Ever since the release of Java 5, I've been keeping my eyes open for a book that describes what I believe to be the most powerful new feature of Java - generics. The new book published by O'Reilly, Java Generics and Collections covers the topic in spades. As a bonus, the second half of this book examines the Java Collections Framework. Since the Collections Framework was rewritten to incorporate the use of generics, it makes perfect sense for the authors to spend a reasonable amount of time describing the new interfaces.

      A brief introduction highlights the use of generics, autoboxing, foreach loops, generic methods and varargs. The examples are written using the Collections Framework. Subtyping and the use of wildcards follow the introduction and begin to show the real power of generics.

      Getting past the basics, a chapter devoted to the Comparable and Comparator interfaces describes some very useful concepts, such as how to use the Comparable interface to find the minimum or maximum element in a collection. The use of enumerated types is briefly covered here, as well as the concepts of multiple bounds, bridges and covariant overriding.

      A chapter describing how to declare a generic class helps you build your own classes. Following that is a useful chapter that describes how the design of generics is evolutionary, not revolutionary. It details how generics in Java 5 allow you to gradually migrate your legacy code, rather than replace it all at once.

      If you use generic types in casts, instance testing, exceptions or arrays, a chapter on reification warns you of rough edges and limitations you may find and describes some workarounds. How generics changes reflection is also covered.

      The last two chapters of the first half of the book describe how to use generics effectively in your code and provide samples of how implementations of select design patterns can take advantage of generics.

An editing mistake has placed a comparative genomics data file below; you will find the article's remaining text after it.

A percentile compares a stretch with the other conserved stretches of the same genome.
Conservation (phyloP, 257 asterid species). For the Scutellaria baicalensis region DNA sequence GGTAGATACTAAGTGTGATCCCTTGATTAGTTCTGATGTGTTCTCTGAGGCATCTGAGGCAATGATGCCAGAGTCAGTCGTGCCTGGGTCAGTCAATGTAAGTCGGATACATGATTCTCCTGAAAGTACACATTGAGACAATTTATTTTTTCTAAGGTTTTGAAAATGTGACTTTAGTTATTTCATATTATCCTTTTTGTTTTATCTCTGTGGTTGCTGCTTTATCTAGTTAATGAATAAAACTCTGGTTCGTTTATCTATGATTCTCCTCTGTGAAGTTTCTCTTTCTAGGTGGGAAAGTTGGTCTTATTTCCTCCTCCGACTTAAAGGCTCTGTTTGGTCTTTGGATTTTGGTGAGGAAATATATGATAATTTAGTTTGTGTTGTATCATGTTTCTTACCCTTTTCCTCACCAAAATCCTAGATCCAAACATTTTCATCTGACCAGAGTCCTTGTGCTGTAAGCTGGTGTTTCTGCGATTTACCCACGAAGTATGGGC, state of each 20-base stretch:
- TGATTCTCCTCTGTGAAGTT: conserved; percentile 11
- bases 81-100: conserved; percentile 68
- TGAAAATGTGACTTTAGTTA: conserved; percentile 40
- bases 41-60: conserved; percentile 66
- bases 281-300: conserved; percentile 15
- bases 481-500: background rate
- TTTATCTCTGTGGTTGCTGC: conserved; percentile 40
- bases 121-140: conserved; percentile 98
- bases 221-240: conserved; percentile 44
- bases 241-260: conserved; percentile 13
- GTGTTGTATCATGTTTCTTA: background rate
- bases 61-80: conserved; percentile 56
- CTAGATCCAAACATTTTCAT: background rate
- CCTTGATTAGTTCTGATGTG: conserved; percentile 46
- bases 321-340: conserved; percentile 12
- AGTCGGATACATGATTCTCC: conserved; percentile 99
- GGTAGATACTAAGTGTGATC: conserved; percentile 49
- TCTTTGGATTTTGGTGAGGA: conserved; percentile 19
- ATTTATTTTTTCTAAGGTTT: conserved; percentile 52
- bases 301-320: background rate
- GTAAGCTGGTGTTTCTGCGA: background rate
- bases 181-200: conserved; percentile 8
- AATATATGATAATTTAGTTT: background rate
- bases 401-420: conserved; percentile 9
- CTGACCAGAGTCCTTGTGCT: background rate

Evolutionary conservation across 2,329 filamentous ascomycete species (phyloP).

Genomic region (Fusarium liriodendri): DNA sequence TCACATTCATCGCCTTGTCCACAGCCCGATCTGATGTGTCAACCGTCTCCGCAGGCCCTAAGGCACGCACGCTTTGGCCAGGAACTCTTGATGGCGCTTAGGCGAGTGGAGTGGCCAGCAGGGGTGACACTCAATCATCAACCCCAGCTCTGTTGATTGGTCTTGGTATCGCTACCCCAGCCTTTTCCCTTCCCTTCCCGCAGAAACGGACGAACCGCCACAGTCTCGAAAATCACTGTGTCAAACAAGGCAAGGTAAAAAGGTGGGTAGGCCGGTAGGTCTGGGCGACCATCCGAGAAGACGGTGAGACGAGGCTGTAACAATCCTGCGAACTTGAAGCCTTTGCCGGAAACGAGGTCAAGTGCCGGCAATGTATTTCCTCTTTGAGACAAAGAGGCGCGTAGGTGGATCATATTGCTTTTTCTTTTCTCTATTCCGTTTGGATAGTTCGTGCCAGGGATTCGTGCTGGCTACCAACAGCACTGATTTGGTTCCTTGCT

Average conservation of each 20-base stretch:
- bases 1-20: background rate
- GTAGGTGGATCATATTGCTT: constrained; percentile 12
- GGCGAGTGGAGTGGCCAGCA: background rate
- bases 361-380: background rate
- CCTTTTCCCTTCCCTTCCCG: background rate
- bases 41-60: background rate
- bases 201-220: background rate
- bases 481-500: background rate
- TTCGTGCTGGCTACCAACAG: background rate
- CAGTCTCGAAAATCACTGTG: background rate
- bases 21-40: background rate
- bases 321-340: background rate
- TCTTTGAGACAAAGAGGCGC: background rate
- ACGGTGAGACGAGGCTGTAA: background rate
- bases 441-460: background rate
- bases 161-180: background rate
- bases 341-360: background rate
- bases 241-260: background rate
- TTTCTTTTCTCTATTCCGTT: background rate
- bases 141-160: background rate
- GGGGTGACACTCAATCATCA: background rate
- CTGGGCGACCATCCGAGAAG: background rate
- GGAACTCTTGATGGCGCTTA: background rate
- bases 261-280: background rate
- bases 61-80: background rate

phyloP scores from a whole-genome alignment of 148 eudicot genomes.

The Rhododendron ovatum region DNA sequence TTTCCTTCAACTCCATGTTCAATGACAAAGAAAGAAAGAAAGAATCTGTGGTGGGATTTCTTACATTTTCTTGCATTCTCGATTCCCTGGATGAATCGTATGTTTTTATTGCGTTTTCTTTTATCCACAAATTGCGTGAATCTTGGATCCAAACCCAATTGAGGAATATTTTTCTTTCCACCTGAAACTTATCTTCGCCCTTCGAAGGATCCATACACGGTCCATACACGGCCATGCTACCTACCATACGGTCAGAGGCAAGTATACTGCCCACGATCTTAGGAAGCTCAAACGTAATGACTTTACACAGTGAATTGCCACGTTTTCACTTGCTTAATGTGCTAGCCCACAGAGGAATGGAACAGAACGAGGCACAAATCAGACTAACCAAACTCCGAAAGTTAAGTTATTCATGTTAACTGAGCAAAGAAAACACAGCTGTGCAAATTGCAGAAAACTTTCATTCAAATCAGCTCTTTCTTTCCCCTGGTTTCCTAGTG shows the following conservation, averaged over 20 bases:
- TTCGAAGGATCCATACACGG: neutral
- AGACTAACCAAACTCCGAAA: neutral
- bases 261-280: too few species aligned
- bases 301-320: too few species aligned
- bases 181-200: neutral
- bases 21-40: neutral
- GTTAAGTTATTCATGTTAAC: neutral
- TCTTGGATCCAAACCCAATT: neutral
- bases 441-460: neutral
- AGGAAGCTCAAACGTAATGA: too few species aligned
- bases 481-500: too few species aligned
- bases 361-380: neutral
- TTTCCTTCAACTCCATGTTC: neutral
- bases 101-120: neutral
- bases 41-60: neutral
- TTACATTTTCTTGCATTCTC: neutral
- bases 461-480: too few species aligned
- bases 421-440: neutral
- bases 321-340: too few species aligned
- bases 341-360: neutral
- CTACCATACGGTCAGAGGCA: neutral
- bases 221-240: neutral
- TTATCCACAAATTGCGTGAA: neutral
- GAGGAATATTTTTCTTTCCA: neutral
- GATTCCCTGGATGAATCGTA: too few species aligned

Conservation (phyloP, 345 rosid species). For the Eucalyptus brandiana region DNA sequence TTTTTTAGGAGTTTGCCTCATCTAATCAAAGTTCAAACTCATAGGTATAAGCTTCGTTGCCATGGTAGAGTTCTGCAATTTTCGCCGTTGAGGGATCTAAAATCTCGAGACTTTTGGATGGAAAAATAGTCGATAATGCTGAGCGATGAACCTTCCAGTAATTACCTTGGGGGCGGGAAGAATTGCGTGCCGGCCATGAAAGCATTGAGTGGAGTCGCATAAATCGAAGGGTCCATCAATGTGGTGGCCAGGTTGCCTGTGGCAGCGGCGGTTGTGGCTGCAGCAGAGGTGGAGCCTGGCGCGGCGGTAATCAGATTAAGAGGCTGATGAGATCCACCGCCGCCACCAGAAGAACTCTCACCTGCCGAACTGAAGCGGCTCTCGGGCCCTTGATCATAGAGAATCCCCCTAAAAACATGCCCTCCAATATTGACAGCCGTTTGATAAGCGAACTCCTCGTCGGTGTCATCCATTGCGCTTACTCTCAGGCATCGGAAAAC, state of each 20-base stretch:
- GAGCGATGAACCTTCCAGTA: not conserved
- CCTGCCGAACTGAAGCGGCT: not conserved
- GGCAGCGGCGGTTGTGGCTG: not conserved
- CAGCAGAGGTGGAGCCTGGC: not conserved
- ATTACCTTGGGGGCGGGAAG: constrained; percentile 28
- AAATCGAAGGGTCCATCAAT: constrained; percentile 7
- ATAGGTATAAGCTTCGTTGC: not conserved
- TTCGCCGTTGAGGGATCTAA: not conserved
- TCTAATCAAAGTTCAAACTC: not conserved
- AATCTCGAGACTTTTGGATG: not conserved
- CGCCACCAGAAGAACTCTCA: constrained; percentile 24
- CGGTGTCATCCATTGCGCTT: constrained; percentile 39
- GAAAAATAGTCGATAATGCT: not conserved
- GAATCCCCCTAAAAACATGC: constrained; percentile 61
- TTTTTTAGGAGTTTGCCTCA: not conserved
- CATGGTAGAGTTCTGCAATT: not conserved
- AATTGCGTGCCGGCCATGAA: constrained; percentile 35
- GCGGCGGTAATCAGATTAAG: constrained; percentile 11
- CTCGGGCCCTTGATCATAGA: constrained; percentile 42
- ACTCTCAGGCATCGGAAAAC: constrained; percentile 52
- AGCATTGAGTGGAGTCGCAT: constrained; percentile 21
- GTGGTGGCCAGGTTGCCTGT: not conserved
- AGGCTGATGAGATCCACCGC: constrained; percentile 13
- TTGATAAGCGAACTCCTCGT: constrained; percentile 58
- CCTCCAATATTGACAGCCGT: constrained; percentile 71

The second half of the book, which dives into the Collections Framework, starts with a quick chapter called 'Preliminaries' that spends time discussing underlying concepts, such as the Iterable interface. Thread safety issues are covered in this chapter as well. Thread-safe concurrent collections were introduced in Java 5 and their use, as compared with synchronized collections is also discussed.

      The Collection interface is given its own chapter, which is important considering that it defines functionality common to any type of collection other than maps. Following are chapters describing sets, queues and lists. The Map interface also warrants its own chapter, in which the available methods and the various map implementations are discussed. The comparative performance of different set, queue, list and map implementations is shown in tables at the end of each chapter.

      Following the Collection and Map interface chapters is the final chapter which describes the Collections class in detail. The Collections class contains static methods that operate on collections or return them.

      I found the code and diagrams in this book very easy to understand and a great resource when trying to decide which collection or map implementation to use for a specific problem.

      Once you learn how to take advantage of generics, you'll begin to write more useful, reusable code. This book now occupies a space on my shelf next to my Algorithms and Data Structures books.